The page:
Living with a stoma in SA — we deserve better than the indignity our public healthcare affords

Our public health system is creating a new type of disability — ostomates who, with access to the necessary care and medical consumables could live long and fulfilled lives, but who every day are subjected to the indignities of inadequate care, writes colorectal cancer survivor and ostomate, Faizel Jacobs.
In May 2016, I was diagnosed with colorectal cancer. I was lucky. Detecting the cancer early meant that I required no chemo or radiation therapy and just had surgery, which left me with a stoma and a permanent colostomy bag.
A stoma is an opening in the abdomen that can be connected to either your digestive or urinary system to allow waste (urine or faeces) to be diverted out of your body. It looks like a small, pinkish, circular piece of flesh that is sewn to your body. There are three main types of stomas – urostomy (urine), an ileostomy (from the small intestine), and a colostomy (from the large intestine). Reasons for getting a stoma range from cancer, Crohn’s disease or ulcerative colitis, congenital (birth) abnormalities, or traumatic events, to name but a few.
It is entirely possible to live a happy and fulfilled life as an ostomate (someone who has a stoma).
Since my own diagnosis, I have run my very first marathon in Chicago and followed this up with marathons in Knysna and Istanbul. I have completed 20 half marathons as well as a triathlon. Living with a stoma — in my case, a colostomy — does not have to be debilitating.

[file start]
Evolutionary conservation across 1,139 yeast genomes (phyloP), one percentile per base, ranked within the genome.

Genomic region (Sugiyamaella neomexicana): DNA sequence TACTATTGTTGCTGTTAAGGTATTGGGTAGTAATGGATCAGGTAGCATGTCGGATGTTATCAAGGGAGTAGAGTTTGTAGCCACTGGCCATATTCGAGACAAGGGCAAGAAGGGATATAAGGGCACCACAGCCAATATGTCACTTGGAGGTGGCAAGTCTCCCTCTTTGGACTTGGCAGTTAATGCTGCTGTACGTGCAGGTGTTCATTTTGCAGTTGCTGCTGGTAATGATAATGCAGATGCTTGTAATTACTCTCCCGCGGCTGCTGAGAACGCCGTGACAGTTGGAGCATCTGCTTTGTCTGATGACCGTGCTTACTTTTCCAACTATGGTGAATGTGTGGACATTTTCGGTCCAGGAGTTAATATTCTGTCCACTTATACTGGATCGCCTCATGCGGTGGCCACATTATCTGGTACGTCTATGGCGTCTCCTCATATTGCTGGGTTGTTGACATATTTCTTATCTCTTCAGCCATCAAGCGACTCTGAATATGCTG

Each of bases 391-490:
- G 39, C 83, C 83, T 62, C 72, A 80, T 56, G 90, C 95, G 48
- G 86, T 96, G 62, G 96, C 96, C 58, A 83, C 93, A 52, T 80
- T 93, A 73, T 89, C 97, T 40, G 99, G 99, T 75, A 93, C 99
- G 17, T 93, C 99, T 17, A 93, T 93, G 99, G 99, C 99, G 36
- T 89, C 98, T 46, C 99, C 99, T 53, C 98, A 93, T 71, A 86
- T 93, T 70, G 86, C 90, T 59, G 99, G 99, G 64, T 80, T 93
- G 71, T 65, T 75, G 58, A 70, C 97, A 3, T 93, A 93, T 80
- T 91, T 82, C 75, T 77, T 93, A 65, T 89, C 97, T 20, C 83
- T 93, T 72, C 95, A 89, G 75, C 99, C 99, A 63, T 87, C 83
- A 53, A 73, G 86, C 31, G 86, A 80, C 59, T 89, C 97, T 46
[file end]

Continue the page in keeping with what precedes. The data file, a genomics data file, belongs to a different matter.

With some tweaks in lifestyle, your life can be as “normal” as you want it to be.
Unfortunately, living a dignified and healthy life for many ostomates also depends on the public health service and the quality of the care you receive.
Differing needs
People’s needs differ and qualified stoma therapists are needed to best meet those needs.
No two stomas are the same. For example, think of spectacles. The function of the spectacles is to help you see better. However, two people cannot really interchange spectacles with the hope of maintaining perfect eyesight. It won’t work for a variety of reasons — from the difference in the lens prescription to the frames not being suitable to the face shape and fit.
Exactly the same applies to the prescription of stoma pouching systems and the related supporting products. What works for one ileostomy will not necessarily work for another.
Keeping an ostomate’s lifestyle in mind, the dexterity ...
19 Dec 2022 7AM English South Africa News · Daily News

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